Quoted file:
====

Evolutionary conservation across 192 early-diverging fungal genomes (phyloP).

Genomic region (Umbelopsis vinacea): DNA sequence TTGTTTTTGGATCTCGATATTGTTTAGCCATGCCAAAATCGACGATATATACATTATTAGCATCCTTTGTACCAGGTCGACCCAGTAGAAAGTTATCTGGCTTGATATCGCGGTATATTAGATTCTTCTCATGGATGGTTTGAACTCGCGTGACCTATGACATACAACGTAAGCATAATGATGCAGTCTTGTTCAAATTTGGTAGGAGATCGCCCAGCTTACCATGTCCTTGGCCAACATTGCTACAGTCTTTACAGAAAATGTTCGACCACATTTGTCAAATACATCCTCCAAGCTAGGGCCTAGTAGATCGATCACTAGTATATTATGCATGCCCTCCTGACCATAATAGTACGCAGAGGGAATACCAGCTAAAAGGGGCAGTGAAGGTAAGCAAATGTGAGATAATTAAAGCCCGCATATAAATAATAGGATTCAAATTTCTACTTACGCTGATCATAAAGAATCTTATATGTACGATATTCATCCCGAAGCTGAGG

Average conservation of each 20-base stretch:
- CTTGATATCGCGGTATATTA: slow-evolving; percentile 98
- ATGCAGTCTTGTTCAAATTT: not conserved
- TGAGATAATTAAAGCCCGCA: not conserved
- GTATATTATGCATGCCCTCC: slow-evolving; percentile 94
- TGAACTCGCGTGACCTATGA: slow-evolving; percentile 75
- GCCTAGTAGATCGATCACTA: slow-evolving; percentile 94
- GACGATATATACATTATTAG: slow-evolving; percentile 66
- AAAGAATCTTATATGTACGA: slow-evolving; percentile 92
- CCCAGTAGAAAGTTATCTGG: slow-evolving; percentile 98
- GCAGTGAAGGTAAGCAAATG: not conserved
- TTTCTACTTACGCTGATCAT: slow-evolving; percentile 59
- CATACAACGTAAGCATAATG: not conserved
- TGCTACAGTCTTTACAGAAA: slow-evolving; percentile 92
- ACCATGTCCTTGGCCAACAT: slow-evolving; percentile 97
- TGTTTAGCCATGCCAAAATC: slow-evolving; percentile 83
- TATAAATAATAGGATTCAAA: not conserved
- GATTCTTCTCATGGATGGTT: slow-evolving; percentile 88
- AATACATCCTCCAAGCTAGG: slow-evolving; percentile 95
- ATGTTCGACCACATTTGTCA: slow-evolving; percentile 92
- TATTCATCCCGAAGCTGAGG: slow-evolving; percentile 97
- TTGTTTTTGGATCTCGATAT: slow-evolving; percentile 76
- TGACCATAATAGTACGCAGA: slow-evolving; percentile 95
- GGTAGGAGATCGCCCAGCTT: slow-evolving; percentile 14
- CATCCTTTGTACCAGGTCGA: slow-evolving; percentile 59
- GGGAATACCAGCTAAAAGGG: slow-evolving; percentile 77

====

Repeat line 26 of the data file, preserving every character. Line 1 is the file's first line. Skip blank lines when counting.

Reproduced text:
- GGTAGGAGATCGCCCAGCTT: slow-evolving; percentile 14